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Uses of Optical fibres 

Optical fibres

Optical fibres are hollow, flexible, transparent, tube-like wires made from plastic or glass and have a very small diameter. Optical fibres are used to transmit light and are predominantly used in fibre-optic communications because they facilitate transmission over longer distances and at higher bandwidth levels. Optical fibres are advantageous over metal cables because there is a lower degree of loss involved when a signal is being transmitted through them. Moreover, since optical fibres are made from materials like silica and plastic, they are not affected by external electromagnetic interference, which unfortunately is an issue with metal wires. However, optical fibres are easily damaged in comparison with metal wires. Since optical fibres have very small diameters and because they can efficiently transmit light, they can be used to carry light into and images out of very narrow spaces. In 1953, British physicists Harold Hopkins and Narinder Singh Kapany were successful at making fibre bundles that could transmit an image. This bundle consisted of over 10,000 individual fibres and was about 75 cm in length. Narinder Singh Kapany, who is now considered the father of fibre optics, would then go on to coin the term fibre optics in 1960 and publish the first book about it.

Construction and Working of Optical Fibres

Optical fibres are made from two different types of materials that have different values of refraction index. The core of the optical fibre has a high refractive index, and this is where the light is transmitted through to the destination, and this is done by total internal reflection. The core is surrounded by an outer layer called cladding, which has a lower refractive index value. Light rays can travel very long distances and can be used to transmit data. But since light rays tend to travel in straight lines, they cannot be employed in data transmission unless this setback is overcome. Optical fibres, using the phenomenon of total internal reflection, keep the light rays contained between the cores. The highly reflective surface of the core lets the light rays continuously bounce between its walls with negligible loss and transmits the data to the destination. The components of a typical fibre optics cable are given below.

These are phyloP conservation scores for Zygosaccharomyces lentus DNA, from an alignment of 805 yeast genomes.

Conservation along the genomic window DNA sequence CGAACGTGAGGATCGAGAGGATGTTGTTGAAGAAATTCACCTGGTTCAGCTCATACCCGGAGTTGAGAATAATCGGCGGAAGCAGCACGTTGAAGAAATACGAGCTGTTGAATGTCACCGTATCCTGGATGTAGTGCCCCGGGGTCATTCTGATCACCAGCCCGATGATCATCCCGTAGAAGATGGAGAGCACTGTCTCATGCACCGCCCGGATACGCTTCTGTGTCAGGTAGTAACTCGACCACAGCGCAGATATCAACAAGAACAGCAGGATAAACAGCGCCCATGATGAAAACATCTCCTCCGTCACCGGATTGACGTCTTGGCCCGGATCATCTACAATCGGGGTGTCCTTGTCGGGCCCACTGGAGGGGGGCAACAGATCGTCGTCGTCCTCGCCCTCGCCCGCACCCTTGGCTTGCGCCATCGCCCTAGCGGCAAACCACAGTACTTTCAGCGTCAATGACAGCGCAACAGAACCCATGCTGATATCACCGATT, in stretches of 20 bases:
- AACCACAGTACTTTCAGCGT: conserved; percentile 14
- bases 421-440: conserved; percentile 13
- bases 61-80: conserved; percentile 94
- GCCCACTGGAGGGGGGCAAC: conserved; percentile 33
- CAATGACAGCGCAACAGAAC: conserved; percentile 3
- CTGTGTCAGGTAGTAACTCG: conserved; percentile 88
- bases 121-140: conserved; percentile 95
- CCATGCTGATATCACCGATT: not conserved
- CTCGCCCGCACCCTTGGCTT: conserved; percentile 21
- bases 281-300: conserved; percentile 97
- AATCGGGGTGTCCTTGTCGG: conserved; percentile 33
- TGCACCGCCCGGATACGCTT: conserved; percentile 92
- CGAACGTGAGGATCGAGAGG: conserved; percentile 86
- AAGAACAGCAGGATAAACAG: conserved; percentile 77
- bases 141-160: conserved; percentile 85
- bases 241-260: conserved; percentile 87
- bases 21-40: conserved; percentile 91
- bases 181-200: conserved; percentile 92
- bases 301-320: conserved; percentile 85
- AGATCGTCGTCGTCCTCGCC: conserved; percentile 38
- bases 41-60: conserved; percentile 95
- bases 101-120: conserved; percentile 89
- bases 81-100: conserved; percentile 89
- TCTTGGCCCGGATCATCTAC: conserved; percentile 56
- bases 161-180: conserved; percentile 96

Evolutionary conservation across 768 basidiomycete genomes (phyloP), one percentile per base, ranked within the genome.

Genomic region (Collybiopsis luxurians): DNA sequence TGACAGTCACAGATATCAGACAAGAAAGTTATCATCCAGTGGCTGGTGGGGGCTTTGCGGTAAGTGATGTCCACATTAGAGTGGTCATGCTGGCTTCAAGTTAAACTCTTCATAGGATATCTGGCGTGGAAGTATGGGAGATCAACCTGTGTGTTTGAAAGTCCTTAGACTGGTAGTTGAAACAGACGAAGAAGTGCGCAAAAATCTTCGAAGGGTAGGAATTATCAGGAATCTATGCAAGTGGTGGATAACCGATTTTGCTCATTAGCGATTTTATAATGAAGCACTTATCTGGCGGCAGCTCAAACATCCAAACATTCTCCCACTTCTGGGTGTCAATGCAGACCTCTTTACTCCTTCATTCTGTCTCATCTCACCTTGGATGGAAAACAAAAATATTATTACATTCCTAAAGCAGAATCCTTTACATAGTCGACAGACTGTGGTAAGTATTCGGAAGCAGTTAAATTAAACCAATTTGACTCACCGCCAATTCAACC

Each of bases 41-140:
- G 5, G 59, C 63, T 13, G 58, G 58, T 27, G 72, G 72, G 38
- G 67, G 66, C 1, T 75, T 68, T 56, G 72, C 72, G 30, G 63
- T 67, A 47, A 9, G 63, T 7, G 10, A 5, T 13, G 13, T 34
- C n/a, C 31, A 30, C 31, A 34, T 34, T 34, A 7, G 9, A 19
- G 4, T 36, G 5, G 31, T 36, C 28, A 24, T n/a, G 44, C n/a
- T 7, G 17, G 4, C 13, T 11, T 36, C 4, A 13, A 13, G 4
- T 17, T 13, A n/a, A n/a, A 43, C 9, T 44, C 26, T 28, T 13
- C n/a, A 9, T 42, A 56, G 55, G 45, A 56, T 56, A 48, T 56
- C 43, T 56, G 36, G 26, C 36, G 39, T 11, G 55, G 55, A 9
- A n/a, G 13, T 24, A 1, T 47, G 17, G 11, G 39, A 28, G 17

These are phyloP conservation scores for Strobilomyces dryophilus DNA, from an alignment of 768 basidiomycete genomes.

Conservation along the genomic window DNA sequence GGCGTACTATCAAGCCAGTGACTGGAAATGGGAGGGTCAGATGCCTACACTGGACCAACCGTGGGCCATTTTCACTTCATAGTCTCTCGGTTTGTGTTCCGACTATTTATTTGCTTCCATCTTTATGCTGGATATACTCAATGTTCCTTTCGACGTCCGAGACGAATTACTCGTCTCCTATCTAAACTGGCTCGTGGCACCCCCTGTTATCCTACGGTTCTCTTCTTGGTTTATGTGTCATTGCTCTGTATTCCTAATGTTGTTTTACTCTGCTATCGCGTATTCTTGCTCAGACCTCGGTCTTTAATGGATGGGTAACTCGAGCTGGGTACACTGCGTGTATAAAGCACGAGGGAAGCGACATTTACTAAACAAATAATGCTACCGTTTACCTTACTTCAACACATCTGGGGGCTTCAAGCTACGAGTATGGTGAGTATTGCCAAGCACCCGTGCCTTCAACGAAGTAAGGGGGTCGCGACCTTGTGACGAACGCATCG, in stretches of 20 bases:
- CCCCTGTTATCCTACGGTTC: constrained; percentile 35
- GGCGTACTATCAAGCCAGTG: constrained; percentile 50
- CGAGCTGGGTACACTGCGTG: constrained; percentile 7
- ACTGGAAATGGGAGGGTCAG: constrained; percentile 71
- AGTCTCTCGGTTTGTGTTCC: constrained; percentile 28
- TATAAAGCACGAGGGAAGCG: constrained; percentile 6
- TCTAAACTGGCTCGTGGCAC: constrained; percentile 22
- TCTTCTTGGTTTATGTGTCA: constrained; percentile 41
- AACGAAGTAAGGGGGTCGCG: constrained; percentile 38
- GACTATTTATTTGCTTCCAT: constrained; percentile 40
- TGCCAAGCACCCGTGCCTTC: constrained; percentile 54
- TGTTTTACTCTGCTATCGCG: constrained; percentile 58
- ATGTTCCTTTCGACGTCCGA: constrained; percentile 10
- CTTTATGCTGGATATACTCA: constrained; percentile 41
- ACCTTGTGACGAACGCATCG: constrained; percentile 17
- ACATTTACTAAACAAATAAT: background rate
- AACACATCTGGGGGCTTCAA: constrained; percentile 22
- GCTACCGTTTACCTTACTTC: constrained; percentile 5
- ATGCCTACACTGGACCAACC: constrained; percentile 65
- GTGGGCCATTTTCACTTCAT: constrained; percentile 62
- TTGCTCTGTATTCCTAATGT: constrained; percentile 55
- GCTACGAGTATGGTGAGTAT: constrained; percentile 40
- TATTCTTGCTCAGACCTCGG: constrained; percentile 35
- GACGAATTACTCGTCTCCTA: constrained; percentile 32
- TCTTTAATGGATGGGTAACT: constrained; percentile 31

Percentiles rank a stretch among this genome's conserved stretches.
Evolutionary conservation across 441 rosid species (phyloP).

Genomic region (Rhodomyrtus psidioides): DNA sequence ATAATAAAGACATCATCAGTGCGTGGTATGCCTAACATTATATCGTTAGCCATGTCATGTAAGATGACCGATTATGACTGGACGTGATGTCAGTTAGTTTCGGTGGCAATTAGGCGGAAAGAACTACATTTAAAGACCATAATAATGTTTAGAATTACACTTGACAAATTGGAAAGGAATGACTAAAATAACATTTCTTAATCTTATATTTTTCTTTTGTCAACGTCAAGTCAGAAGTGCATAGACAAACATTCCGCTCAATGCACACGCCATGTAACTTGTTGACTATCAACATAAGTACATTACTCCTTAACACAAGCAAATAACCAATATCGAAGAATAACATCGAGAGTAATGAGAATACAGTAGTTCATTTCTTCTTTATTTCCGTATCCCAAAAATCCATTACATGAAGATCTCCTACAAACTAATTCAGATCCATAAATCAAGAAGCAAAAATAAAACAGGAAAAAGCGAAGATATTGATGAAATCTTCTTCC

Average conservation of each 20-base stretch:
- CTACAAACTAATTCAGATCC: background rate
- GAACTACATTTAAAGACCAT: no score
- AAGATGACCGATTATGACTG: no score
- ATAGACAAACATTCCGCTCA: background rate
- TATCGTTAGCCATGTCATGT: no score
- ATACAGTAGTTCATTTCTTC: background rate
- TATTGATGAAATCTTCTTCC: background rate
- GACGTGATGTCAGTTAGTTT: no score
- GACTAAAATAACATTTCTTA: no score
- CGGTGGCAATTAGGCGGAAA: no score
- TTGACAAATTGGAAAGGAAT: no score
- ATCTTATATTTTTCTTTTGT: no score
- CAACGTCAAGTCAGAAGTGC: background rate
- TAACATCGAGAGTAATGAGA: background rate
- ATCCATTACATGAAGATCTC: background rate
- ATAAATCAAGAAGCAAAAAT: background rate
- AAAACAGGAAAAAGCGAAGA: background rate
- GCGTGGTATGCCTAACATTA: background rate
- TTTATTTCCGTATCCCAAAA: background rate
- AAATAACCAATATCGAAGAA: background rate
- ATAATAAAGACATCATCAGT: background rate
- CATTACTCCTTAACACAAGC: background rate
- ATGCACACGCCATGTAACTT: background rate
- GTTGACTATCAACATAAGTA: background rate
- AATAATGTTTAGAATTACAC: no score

• Transmitter – The transmitter is the source that produces the light signals and encodes them, making it suitable for transmission.
  • The core of the optical fibre – The core is the middle, essential part of an optical fibre, where the light signals are carried through to the destination.
  • Cladding of the optical fibre – Cladding is the protective covering found around the core of the optical fibre to protect it against wear and tear and just damages in general.
  • Optical receiver – The optical receiver is found at the destination of the optical fibre, and this is the device that decodes the transmitted light signal and makes it usable for the intended purpose.
  • Optical regenerator – The optical regenerator is an essential instrument necessary in the case of long-distance data transmission. As the name suggests, optical regenerators help in making up for any losses incurred during data transmission.

Uses of Optical Fibres

Owing to their superior advantages, optical fibres are used in a variety of different fields.

  • Internet: Since optical fibres allow for the transmission of huge amounts of data at very high speeds, they are used in internet cables. As opposed to other alternatives, optical fibres are lighter, more flexible, and carry more data.
  • Computer networking: The quality of communication between computers in the same building or computers across different regions is greatly improved with the use of optical fibres.
  • Medical field: Optical fibres are extensively used in non-intrusive surgical methods called endoscopy. Here, optical fibres are used to shine a light on the interior part of the organ that needs to be operated on. This is helpful because it greatly reduces the need for many incisions to be made. Optical fibres are also used in dentistry applications.
  • Automotive industry: Optical fibres are used in vehicles for the communication between the different parts of the vehicle and the ECU (Electronically Controlled Unit), which is the brain in modern vehicles. This increases the safety factor involved because it helps in the more effective deployment of airbags, traction control systems etc.
  • Telephone: Irrespective of the distance between the caller and receiver, be it within the same city or across the world, the quality of the audio transmission has improved thanks to the use of optical fibres significantly.
  • Military: In the field of the military, safety and security are of utmost importance. Optical fibres are ideal in this situation.

 

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